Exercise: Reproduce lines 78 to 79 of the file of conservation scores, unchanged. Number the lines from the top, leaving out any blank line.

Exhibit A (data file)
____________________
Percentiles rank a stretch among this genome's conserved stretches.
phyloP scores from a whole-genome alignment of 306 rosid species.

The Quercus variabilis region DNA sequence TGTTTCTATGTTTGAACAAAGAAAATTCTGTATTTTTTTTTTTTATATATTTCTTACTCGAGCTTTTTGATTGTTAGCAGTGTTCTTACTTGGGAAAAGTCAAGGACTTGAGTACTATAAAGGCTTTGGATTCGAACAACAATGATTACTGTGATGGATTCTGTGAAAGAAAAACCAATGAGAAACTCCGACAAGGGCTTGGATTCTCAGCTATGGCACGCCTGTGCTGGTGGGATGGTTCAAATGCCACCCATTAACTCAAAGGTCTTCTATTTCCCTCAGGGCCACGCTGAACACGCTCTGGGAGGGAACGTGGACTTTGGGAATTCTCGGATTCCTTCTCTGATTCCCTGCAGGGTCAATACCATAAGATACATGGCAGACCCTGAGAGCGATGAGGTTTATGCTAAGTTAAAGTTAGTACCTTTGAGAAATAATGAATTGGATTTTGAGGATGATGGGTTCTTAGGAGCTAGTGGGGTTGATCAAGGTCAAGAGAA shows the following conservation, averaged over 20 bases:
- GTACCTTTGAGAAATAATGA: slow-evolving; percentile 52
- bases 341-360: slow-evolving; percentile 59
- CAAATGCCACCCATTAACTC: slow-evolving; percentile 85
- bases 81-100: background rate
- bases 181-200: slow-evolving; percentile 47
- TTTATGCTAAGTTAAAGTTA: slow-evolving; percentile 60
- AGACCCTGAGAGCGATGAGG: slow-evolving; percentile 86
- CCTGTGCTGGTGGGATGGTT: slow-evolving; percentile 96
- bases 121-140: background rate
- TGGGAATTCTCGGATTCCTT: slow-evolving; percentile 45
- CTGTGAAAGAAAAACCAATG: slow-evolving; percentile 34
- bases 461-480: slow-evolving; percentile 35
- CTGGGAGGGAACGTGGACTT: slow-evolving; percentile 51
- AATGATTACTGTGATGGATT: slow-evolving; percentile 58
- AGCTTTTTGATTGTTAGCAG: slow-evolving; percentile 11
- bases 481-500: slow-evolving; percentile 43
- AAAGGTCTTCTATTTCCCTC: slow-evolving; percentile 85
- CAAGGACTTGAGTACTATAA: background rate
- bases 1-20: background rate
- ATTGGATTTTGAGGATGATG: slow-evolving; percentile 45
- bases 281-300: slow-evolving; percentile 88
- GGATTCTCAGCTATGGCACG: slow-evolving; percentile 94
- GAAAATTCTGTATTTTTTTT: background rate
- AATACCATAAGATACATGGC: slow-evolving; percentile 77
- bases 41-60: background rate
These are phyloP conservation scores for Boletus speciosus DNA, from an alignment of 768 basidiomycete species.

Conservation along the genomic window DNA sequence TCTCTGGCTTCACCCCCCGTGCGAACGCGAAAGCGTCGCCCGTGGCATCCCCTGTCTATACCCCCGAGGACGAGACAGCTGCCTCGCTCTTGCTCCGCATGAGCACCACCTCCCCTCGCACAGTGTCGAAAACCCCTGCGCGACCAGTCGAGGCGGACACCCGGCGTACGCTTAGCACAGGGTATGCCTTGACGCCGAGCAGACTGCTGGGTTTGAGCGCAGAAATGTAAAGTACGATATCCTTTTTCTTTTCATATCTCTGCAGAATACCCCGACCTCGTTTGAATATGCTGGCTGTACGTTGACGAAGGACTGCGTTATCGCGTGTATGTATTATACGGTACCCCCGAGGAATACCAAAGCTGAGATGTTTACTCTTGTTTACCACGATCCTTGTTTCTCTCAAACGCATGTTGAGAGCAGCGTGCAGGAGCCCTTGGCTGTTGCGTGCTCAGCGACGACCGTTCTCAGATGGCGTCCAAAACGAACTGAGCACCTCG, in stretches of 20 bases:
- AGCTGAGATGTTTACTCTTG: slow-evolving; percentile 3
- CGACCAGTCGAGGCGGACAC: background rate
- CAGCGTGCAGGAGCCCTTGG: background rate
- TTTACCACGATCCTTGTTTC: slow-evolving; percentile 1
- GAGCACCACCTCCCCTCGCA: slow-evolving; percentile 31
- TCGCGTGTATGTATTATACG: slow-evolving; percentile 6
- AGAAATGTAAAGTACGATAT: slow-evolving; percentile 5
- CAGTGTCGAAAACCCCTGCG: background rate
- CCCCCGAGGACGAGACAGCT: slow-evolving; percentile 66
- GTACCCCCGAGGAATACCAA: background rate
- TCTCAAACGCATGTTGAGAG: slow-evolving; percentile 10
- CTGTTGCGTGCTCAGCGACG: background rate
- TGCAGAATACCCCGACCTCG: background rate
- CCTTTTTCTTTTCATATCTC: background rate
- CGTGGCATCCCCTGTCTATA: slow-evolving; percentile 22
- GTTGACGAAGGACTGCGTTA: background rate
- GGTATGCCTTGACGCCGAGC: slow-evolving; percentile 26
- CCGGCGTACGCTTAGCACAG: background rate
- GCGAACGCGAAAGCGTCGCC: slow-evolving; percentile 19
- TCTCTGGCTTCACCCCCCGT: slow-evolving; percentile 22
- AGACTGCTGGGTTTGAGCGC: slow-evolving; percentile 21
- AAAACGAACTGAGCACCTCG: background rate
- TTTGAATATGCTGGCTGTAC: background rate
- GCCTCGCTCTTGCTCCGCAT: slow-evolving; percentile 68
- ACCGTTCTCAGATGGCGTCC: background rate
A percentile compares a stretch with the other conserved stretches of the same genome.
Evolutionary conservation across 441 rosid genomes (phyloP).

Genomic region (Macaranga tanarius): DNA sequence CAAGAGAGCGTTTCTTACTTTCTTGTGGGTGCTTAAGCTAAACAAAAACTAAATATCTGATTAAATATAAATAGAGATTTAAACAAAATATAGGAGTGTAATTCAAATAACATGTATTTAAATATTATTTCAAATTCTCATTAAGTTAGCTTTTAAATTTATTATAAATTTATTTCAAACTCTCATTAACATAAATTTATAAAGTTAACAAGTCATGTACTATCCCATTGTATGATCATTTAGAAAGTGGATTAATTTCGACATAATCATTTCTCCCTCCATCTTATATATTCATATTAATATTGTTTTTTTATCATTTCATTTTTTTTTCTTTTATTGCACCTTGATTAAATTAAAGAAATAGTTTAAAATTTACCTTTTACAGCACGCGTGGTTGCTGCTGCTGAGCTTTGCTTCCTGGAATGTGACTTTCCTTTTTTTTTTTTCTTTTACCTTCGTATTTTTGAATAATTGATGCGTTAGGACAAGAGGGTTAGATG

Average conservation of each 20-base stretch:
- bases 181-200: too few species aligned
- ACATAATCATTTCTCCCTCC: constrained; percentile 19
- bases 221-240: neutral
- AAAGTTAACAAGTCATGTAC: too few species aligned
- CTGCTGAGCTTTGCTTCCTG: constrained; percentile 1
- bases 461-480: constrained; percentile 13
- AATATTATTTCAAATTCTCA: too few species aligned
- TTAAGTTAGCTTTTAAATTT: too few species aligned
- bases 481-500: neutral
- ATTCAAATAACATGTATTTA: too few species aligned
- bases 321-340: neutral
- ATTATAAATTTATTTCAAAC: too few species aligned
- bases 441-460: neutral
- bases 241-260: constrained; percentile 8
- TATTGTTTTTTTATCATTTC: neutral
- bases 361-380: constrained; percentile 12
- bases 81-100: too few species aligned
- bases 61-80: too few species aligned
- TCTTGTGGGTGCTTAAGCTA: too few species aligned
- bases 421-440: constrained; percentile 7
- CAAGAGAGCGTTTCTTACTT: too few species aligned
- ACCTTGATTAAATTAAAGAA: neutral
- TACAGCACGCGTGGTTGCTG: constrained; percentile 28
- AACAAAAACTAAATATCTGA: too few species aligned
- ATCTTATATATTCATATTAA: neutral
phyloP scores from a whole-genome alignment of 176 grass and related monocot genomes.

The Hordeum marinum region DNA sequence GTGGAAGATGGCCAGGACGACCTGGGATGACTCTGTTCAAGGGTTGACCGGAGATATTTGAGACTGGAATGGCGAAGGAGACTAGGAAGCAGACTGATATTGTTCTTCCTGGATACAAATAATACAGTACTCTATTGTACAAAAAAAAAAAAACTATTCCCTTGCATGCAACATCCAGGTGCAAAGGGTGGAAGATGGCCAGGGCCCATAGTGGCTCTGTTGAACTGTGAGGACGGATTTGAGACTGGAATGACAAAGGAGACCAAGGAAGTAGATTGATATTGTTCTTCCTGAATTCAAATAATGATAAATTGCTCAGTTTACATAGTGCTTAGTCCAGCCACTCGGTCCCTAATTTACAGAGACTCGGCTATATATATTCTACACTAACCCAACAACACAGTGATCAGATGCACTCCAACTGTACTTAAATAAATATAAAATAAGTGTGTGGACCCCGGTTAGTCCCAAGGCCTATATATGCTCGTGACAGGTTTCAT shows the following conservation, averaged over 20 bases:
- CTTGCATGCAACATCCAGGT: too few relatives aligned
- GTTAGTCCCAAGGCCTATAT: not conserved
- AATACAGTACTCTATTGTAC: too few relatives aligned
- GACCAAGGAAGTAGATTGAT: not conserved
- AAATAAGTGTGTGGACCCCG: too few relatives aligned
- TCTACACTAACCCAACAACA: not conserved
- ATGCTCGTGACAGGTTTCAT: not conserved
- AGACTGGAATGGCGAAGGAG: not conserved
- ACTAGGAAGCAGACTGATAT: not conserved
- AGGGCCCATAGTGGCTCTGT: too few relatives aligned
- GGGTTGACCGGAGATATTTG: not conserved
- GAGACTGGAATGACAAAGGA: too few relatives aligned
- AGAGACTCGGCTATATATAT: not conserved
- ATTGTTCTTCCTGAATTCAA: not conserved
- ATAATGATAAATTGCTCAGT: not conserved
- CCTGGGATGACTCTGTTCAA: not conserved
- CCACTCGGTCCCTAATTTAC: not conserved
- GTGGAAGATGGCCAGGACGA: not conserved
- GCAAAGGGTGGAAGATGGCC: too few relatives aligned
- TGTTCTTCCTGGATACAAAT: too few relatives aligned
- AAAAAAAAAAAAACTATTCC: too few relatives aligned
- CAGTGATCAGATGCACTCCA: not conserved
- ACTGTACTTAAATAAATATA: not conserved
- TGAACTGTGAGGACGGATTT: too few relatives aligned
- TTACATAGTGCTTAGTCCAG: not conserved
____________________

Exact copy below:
- TCTTGTGGGTGCTTAAGCTA: too few species aligned
- bases 421-440: constrained; percentile 7